About this Author
DBL%20Hendrix%20small.png College chemistry, 1983

Derek Lowe The 2002 Model

Dbl%20new%20portrait%20B%26W.png After 10 years of blogging. . .

Derek Lowe, an Arkansan by birth, got his BA from Hendrix College and his PhD in organic chemistry from Duke before spending time in Germany on a Humboldt Fellowship on his post-doc. He's worked for several major pharmaceutical companies since 1989 on drug discovery projects against schizophrenia, Alzheimer's, diabetes, osteoporosis and other diseases. To contact Derek email him directly: Twitter: Dereklowe

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In the Pipeline

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October 1, 2002


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Posted by Derek

There's an article in the latest New Republic on innovation in the drug industry. As far as I'm concerned, it draws good conclusions from faulty premises (which, admittedly, is a lot better than drawing bad ones from a good starting point!)

The author, Nicholas Thompson, says that

shares in the pharmaceuticals index, meanwhile, are down 25 percent. And the industry deserves it. For years it has squeezed consumers the world over, endlessly arguing that it needs its huge profits in order to invest in new, lifesaving innovations. But while that might once have been true, lately the industry hasn't been innovating at its past rate--and that's probably the main reason investors have started to back off.

Well, that last part rather goes without saying. But, talk of "deserving it" aside, his reasons why this has happened are a little too glib:

The cliché of the moment is that pharmaceuticalcompanies have picked the low-hanging fruit, developing drugs that interact with the limited number of enzymes and molecules that we already understand and have thoroughly modeled.

Sounds like he's been reading this site. Some things get to be truisms because they're true.

But people have always mourned the loss of the low-hanging fruit--and then smart and innovative folks built taller ladders. The tools and computational abilities available to drug companies today dwarf those that companies employed to develop the blockbusters that fueled the 1990s boom. Scientists now have access to the human genome and a vastly increased understanding of everything from gene expression to organ physiology as well as extraordinarily powerful computing and modeling capabilities. In many ways, discovery should be easier and cheaper now than ever before.

You'd think so, wouldn't you? Problem is, all that knowledge has also bred more complications. Look at gene expression: we can now look at thousands and thousands of genes going up and down when we administer our drug candidates. What percentage of that do we actually understand? You'd be hard pressed to get a knowledgable answer that gets out of the single digits. As for computational ability, the big news the other day was that we finally (after decades of trying) predicted a protein's structure from knowing its amino acid sequence. Another few hundred thousand of those and we'll be in business. Then we can start figuring out how they interact with each other, and then we can start figuring out how to make drugs that do the same. It'll be a great day when we do - but that day isn't here.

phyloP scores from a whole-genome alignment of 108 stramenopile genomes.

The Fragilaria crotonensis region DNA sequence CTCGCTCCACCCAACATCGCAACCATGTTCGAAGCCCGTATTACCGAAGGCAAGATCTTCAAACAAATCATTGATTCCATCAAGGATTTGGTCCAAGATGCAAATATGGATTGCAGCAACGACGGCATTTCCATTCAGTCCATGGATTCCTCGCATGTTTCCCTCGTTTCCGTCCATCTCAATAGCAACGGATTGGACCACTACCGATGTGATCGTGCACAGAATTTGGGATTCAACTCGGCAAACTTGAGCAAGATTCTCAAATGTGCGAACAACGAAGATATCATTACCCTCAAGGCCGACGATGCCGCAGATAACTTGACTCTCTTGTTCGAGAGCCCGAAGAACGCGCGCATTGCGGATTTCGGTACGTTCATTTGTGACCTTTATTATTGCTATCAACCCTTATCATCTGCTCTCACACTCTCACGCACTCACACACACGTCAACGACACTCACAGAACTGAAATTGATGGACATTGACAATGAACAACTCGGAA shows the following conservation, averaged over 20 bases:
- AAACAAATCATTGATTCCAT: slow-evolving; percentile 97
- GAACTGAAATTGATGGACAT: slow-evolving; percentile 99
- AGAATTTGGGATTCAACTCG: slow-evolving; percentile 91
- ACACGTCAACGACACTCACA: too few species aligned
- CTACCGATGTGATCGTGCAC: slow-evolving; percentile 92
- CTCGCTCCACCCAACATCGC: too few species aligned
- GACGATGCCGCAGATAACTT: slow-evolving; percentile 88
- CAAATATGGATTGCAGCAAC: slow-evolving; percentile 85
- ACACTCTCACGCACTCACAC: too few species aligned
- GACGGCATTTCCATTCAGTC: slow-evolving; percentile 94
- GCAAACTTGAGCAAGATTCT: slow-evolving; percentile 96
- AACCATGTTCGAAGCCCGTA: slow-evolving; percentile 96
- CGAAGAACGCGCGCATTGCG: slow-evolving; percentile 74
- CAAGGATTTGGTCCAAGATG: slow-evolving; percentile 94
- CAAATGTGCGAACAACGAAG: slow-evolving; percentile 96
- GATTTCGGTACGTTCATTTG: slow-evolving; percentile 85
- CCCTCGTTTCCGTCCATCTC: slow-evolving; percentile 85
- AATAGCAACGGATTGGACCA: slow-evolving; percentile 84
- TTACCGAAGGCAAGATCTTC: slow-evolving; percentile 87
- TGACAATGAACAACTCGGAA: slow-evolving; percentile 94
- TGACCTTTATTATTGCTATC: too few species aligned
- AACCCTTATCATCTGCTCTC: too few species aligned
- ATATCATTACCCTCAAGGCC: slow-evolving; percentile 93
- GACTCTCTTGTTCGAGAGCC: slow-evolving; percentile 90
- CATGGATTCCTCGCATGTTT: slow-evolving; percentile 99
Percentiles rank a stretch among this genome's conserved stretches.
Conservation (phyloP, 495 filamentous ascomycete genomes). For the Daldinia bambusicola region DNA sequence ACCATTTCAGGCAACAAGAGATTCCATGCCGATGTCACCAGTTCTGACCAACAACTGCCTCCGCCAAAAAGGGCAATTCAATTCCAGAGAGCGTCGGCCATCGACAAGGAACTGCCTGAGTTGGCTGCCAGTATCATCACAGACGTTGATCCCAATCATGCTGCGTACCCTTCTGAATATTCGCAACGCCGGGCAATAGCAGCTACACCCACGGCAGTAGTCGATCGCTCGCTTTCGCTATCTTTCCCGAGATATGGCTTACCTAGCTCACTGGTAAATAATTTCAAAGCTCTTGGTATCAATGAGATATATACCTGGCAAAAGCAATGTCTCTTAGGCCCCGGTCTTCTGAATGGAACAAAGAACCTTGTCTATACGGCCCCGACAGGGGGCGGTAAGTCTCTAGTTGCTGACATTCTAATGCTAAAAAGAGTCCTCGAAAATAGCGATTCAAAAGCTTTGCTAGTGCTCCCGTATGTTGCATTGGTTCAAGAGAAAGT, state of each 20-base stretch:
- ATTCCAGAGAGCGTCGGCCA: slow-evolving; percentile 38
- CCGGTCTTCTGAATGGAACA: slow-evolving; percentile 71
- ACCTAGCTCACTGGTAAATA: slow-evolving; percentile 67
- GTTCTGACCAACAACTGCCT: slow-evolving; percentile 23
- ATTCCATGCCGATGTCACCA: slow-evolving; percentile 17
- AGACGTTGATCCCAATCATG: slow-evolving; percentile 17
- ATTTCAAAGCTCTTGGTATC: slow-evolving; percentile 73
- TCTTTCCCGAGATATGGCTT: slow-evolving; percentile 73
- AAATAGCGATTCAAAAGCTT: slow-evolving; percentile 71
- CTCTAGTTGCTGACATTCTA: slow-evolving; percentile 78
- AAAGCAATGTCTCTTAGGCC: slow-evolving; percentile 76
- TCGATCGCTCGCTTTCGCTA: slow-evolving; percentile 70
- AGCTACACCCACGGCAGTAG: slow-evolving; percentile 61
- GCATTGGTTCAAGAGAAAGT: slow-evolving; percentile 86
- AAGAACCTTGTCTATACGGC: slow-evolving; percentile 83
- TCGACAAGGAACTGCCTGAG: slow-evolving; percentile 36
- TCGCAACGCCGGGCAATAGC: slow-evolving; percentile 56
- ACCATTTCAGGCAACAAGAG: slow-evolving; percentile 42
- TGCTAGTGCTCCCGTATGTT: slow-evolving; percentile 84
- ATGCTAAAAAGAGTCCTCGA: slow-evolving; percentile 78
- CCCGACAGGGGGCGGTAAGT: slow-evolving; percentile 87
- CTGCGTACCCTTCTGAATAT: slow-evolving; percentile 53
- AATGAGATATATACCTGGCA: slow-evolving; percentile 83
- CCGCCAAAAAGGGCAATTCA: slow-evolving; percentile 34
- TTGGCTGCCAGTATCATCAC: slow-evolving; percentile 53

And the very successes of the industry over the last 25 years have led to the bar being raised. Some things that were huge blockbusters back then wouldn't stand a chance today - too many side effects, for example. Racemic compounds (Prozac, to pick an example from the article) don't stand much of a regulatory chance today; the FDA wants single enantiomers. (Ironically, the active enantiomer of Prozac actually has a worse window for tox effects - the same compound might not have made it at all today.)

Thompson goes on to decry the amount of money put into marketing, and I can't argue with him much there (tomorrow I'll try to talk about the new government guidelines issued today.) But I think he's fallen into a post hoc, ergo propter hoc fallacy: in many cases, the marketing has been cranked up because the drug pipeline is thin. The money spent on marketing isn't necessarily what thinned it out.

Where he strikes gold is when he starts talking about the patenting of "upstream" products: assays, research tools, biological pathways, and methods of treatment. He goes over some examples familiar to readers of this blog (Ariad!) and correctly points out that this sort of thing is fast becoming a crippling influence. Actually, I think it's been a lesser contributor to the productivity decline so far, but it's set to pile on top of what's already a tough situation. Then we really be up the creek.

His solution? Right on target, to my thinking:

The best thing for the pharmaceutical industry would probably be to maintain its strong protection over downstream products while opening access for upstream products.

Preach it, and speed the day! I've been working on some pieces addressing this issue (guess I won't be selling them to TNR, dang it all.) We haven't heard the last about this issue - at least, not if I have anything to do about it.

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